Cairo — Just days before recent anti-American protests broke out around the U.S. embassy here, Prime Minister Hisham Qandil, the recently appointed head of Egypt’s new Islamist government, looked out at an audience of 100 American businesspeople, all comfortably ensconced in a well-appointed meeting room at Cairo’s four-star Conrad Hotel, and assured them of his government’s eagerness to welcome foreign investment.
The group — the largest American business delegation to visit Egypt since its 2011 revolution — included high-powered female executives and representatives of firms with important plants, research centers and other investments in Israel.
“We want you to come here to invest and make a profit,” Qandil told the American executives September 9. “We want you to come here, and enable you with an easy entrance and easy exit.”
Nineteen months after the rebellion that sent shockwaves through the Middle East and the Egyptian economy cascading into crisis, Egypt’s government, dominated by the staunchly Islamist Muslim Brotherhood, is ardently wooing desperately needed international investment.
That courtship reached its apogee in early September with the visit of the U.S. business delegation, just before riots broke out in Egypt and elsewhere in the Middle East in reaction to a deliberately offensive anti-Muslim video screed that shadowy figures in America produced, dubbed into Arabic and uploaded to YouTube earlier in the month.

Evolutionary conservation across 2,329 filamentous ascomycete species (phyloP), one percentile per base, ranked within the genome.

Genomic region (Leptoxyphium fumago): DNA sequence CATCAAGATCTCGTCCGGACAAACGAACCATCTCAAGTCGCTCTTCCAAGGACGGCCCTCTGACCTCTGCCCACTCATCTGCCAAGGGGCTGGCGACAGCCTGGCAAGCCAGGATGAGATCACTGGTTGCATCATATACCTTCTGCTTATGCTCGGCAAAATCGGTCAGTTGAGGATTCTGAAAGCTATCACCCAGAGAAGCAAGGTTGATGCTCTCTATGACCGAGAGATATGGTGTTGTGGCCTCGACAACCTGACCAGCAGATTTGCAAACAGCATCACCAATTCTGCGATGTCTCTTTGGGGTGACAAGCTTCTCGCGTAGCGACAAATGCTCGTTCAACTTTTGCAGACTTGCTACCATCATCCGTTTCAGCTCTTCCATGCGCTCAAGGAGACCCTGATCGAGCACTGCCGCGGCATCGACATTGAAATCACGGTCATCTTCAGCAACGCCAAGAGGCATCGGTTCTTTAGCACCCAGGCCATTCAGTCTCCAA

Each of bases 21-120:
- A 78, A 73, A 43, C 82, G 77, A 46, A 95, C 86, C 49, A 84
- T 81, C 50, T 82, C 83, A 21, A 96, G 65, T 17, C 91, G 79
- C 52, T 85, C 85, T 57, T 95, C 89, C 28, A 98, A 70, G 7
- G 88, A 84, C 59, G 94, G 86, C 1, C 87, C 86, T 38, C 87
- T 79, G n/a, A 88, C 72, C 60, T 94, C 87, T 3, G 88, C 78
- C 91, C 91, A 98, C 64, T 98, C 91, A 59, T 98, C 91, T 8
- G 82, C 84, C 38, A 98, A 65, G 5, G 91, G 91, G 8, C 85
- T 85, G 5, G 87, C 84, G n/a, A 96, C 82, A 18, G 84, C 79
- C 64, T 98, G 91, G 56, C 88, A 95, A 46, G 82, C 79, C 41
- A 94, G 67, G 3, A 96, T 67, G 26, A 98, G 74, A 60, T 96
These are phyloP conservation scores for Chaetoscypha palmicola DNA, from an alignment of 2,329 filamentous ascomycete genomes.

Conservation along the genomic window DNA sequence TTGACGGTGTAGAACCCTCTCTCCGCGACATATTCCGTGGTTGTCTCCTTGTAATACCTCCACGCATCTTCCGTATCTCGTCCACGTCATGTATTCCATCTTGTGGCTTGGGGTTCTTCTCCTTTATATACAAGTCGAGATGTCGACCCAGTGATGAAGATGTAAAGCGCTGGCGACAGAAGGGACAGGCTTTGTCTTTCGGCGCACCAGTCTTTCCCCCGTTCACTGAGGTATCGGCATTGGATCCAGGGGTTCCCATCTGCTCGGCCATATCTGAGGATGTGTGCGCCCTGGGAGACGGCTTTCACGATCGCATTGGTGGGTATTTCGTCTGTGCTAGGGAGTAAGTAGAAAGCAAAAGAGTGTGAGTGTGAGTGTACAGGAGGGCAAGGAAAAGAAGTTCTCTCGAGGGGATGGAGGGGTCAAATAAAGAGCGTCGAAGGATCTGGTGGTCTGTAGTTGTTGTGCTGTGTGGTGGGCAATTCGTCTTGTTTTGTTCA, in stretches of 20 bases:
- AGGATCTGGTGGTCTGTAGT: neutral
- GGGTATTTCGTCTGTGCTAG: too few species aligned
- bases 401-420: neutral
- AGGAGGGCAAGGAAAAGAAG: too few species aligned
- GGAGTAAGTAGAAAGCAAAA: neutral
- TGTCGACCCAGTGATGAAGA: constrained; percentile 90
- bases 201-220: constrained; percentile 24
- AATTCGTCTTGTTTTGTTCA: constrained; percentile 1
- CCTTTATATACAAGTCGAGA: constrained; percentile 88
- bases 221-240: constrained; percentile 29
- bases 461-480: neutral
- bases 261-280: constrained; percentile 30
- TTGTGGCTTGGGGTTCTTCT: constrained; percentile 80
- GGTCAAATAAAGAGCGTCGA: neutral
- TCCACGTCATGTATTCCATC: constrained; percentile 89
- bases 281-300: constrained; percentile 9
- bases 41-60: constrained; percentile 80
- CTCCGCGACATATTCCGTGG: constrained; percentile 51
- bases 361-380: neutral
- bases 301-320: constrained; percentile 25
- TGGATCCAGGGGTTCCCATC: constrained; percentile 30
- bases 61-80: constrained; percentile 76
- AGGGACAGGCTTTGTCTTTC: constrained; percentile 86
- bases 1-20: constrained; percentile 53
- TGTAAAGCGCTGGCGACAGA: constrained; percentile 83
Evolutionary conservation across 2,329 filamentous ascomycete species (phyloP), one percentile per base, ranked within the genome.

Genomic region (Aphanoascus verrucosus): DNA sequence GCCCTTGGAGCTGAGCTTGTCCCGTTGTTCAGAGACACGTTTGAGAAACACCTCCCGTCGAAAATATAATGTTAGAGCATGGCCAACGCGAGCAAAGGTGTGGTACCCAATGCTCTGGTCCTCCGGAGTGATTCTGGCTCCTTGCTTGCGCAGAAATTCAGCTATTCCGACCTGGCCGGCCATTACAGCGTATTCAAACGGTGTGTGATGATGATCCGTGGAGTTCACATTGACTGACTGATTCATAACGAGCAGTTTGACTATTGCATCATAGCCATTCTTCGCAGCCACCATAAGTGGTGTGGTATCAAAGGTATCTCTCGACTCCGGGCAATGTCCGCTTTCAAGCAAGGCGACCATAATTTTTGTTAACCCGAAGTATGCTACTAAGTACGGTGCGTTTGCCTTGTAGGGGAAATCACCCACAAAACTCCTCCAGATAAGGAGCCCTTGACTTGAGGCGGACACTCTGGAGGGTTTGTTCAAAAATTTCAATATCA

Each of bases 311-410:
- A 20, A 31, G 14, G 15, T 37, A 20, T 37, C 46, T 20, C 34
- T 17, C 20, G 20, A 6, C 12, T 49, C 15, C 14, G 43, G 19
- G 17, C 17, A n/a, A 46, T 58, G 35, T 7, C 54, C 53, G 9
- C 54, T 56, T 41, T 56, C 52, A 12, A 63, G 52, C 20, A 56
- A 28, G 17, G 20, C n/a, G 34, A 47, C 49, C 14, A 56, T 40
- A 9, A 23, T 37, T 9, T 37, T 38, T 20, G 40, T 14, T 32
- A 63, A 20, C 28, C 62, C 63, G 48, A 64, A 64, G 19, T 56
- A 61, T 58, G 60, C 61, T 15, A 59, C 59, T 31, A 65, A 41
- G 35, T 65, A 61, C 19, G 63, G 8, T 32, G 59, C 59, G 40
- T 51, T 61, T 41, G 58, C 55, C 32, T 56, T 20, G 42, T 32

The sequence of events seemed to give ballast to critics who warned the business leaders they could be falling in prematurely with a government still hostile to Western interests, religious freedoms and Israel. Initially, Egyptian President Mohamed Morsi failed to speak out strongly against the unrest, which saw violent protesters battle Egyptian police and breach the embassy walls. But following a phone call from President Barack Obama warning him that his country’s strong ties with the United States were at stake, Morsi condemned the attack and ordered police to put down subsequent violent gatherings.
Still, no one could say where that left the business leaders who, just days before, sounded so hopeful that Egypt was emerging as a safe place in which to invest.